Major Gifts from Managed Funds
Big gifts are being given in different ways, and we’re watching the trends in 2020 – advice from our newest team member.
Meet Adi Hila Yoffe, our new Director of Business Development. Adi Hila comes from a background in government and nonprofit organizations, and most recently with a startup focused on social innovation.
She has her finger on the pulse of nonprofit trends. “It’s so important to look at industry-wide patterns and how they’re showing up in your donors’ behavior – especially when you’re planning your fundraising strategy at the beginning of the year,” Adi Hila says.
We’re seeing a rise in major gifts in the form of Donor Advised Funds, Qualified Charitable Distributions, and even stock. Here’s what we think fundraisers should be prepared for in 2020.
Qualified Charitable Deductions (QCDs) are gaining popularity and will continue to rise with new tax laws coming into effect. When soliciting major gifts in 2020, you might consider urging donors to make QCD gifts. “QCDs are a win-win situation for nonprofits and donors alike,” Adi Hila points out. “Donors get an immediate tax benefit on their retirement funds, and organizations can encourage major giving without putting stress on donors’ income.”
As of Jan 1, 2020, retirement accounts such as IRAs now have a Required Minimum Distribution for individuals aged 72 and up. This minimum is calculated by tax bracket and is mandatory for all retirement account holders in the United States. This means you must withdraw a minimum amount from your retirement account. That withdrawal becomes taxable income.
You can elect to give that withdrawn amount to a charity instead of having taxed as income. Instead, it becomes a Qualified Charitable Deduction (QCD).
A voluntary QCD can be made directly from an IRA retirement account by donors over the age of 70.5 – it’s only after age 72 that the distribution becomes mandatory. At whatever point it’s made, a QCD enables donors to reduce the tax they pay on mandatory retirement funds while also reinvesting those savings into causes that matter to them. QCDs are directly attributable to the individual donors, which allows for better stewardship in fundraising.
When planning your organization’s 2020 fundraising strategy, be sure to include QCDs in your toolbox. Identify donors in your database with the capacity to make a QCD. Encourage them to increase their giving this year by making a QCD gift.
Donations of Stock
Making donations of stocks is not a new idea, but it’s one that is gaining popularity now. Our clients accept donations of stock because it’s a highly appealing way for donors to make substantial gifts with immediate benefits for the donor.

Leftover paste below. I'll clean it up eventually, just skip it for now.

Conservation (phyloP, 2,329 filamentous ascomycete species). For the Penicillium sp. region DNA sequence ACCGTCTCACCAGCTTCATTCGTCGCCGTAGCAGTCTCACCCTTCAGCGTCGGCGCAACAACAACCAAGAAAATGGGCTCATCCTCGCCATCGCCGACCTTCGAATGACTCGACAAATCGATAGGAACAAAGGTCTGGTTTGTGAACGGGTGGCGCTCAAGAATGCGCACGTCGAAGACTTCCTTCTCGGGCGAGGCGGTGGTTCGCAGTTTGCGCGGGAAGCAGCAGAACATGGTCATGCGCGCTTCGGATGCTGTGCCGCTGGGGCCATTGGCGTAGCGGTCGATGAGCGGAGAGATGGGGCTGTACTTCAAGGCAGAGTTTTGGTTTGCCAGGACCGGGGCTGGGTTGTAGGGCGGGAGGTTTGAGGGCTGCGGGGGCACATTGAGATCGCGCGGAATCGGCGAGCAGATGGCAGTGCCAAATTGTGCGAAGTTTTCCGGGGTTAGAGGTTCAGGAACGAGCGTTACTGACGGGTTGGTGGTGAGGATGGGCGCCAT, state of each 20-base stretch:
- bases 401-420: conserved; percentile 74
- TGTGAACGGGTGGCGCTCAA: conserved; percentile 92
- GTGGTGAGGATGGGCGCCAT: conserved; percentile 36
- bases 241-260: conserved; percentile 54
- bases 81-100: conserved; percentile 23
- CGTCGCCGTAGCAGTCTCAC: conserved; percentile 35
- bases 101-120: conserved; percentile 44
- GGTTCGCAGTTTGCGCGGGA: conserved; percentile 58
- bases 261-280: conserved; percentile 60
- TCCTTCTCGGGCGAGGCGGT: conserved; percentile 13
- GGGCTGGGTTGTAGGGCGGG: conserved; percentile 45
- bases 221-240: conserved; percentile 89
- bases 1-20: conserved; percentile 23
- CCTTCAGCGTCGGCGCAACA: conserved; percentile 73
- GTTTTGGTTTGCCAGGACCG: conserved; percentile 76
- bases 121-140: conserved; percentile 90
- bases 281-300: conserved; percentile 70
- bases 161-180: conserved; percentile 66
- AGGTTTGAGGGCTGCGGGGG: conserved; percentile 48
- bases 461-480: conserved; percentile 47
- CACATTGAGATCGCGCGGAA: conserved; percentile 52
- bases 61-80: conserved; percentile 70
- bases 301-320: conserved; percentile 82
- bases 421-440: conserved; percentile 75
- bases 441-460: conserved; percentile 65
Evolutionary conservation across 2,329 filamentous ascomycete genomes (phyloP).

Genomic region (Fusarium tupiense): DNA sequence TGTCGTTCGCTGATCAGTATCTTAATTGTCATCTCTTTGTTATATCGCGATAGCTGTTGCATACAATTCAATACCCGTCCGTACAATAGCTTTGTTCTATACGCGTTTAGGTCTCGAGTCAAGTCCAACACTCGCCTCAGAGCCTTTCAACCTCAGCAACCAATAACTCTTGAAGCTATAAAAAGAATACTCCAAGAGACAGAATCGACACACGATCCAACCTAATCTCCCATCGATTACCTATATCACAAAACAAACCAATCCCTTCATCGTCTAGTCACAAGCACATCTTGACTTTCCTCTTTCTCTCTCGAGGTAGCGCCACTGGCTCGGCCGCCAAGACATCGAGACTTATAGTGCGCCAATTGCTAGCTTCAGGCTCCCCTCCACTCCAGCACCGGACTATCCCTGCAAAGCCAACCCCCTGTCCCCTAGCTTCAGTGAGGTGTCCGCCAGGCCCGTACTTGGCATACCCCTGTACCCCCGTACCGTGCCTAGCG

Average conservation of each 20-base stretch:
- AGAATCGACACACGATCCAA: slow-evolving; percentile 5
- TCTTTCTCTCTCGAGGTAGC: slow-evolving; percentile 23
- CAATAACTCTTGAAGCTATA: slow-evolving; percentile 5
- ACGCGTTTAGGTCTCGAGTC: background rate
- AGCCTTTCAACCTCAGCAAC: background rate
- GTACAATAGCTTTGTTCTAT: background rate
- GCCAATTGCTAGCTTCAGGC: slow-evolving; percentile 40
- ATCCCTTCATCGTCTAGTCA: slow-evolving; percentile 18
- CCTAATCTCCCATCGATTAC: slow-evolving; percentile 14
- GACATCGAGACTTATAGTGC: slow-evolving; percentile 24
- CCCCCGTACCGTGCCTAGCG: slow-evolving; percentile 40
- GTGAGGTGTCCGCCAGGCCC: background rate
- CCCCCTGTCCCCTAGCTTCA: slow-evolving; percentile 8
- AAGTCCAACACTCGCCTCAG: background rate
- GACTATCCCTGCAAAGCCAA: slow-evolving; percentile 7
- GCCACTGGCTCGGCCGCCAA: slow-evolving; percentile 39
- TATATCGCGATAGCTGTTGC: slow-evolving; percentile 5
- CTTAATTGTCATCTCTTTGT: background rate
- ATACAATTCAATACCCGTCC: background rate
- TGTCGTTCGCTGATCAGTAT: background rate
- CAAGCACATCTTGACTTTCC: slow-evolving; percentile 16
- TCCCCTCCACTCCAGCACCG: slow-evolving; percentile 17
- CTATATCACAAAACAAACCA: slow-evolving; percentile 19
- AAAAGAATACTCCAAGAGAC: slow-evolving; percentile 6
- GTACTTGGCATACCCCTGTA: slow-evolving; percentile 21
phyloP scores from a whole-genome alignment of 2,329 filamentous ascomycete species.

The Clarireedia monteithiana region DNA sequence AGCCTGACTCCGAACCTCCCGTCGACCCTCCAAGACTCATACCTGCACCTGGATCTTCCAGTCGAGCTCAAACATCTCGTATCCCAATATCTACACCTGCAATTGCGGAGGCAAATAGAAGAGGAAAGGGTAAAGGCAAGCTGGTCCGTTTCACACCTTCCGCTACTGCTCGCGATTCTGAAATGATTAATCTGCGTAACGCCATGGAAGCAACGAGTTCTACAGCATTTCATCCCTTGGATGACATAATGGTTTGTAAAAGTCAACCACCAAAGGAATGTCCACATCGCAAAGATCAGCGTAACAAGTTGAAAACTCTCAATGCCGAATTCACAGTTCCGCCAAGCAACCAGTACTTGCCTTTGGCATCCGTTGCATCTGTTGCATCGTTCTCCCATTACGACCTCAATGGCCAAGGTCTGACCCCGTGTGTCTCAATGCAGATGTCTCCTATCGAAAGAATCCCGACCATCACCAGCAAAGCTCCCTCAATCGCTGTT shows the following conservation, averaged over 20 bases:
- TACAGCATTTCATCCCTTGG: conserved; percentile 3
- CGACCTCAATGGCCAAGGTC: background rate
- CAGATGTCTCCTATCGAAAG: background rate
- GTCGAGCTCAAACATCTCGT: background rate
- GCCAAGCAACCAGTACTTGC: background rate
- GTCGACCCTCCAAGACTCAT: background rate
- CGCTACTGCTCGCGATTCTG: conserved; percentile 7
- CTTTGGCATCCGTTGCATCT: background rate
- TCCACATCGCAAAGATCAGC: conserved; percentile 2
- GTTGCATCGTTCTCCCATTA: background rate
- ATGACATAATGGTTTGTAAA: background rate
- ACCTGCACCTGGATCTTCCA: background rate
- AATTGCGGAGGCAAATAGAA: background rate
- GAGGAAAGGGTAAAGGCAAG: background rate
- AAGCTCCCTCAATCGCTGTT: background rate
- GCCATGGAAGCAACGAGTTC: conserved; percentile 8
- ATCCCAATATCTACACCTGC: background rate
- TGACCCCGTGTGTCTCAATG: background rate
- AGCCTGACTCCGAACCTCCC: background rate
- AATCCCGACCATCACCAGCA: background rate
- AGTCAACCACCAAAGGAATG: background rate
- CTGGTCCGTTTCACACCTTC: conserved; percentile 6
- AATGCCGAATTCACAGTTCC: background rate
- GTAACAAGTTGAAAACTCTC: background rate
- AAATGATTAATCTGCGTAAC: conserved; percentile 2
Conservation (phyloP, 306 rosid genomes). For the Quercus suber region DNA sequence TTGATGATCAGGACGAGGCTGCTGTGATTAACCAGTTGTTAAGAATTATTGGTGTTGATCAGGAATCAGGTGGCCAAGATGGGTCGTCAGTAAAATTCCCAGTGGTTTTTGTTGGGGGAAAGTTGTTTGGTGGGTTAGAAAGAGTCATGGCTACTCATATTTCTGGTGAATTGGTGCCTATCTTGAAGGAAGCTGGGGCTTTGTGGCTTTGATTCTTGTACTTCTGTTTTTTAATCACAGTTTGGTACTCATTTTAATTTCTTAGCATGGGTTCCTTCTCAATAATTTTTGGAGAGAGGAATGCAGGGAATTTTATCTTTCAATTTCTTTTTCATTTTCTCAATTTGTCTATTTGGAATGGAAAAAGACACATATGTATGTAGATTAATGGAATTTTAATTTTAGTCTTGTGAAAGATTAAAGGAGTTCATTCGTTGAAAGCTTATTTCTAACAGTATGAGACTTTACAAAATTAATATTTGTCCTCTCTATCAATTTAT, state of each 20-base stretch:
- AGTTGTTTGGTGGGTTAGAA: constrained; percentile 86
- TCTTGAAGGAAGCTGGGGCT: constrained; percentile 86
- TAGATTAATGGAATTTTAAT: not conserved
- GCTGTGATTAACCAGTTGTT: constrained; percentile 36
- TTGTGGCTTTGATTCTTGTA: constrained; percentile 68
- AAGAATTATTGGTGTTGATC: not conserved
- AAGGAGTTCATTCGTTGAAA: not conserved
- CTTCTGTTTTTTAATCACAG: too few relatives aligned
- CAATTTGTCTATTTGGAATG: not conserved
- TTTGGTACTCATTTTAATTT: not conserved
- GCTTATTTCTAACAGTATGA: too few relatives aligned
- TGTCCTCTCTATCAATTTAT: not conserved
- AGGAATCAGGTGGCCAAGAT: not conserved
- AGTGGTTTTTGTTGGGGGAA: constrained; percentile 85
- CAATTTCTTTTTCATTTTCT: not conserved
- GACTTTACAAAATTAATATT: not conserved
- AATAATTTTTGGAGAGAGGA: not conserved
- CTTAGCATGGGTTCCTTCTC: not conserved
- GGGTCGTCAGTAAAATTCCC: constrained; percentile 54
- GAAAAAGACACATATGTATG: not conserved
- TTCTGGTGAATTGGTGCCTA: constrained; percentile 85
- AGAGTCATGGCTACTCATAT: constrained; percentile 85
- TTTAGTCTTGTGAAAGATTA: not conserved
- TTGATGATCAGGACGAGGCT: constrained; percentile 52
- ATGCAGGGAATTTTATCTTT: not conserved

Adi Hila explains: “Let’s say you purchased stock in ‘CoCoCompany’ for $1 per share in January, and by December it reached $10 per share. If you donate 10 shares of that stock to a charity, you’d be making a donation of $100, since that’s 10x the value of $10 at closing on the day you make the donation.
“The thing is, you only paid $10 for those shares – 10x $1 at the beginning of the year. Your out-of-pocket amount is the original purchase price, but the gift to the organization is the stock value.”
Stock donations are especially appealing because a donor is not taxed on the capital gains. The $90 difference between the initial purchase and the stock sale is not taxed as income or gains.
To receive stock donations, your organization has to engage a brokerage firm, which would handle the purchase and sale of the donated stock for you. Talk to your organization’s finance advisors about the best way for you to receive donations of stock.
Donor Advised Funds
DAFs are savings accounts managed by a charitable giving group – you’ll recognize big names like Fidelity, Charles Schwab, JCF. These institutions receive funds from donors as a charitable gift, for which donors receive a tax deduction for the full amount. Then, under the advisement of the donor, those funds in the account are disbursed to other charities later.
The benefit to the donor is obvious – a large amount of otherwise taxable income is placed into a holding account that becomes tax-deductible and can be used for philanthropy.
Since the recent tax law changes, we’ve seen a rising trend where donors contribute large sums to their DAFs every other year and making disbursements over 24 months. Because the new tax laws have affected itemized deductions, large lump-sum deductions like DAF contributions are more appealing.
Not all DAFs are created equal. Each offers different choices and percentages, with varying administrative rules or minimum requirements. Depending on those rules, DAF donors may have the option to contribute to nonprofits anonymously or to omit their contact information on the gift. This can make a fundraiser’s job of stewardship and donor cultivation more difficult.
DAFs change the landscape for fundraisers – identifying prospective donors is harder when they can give anonymously through managed funds.
Make the most of this trend by encouraging your existing donors to increase their DAF disbursements. Identify the donors in your database who have the means to make DAF contributions. Even though you’re not their financial advisor you can still suggest DAF contributions as a means of having a bigger impact.
Just because a donor gives to your cause through a managed fund doesn’t mean they’re taking a more proactive stance on philanthropy. Money in DAF doesn’t come to you unless you solicit it. Continue to treat DAF donors as individuals, not as foundations or organizations. Cultivate and steward DAF donors the way you normally would – personally.
Please note that Perry Davis Associates is not a financial advisory group. Finance decisions should not be made based on our observations. Please consult your financial adviser.
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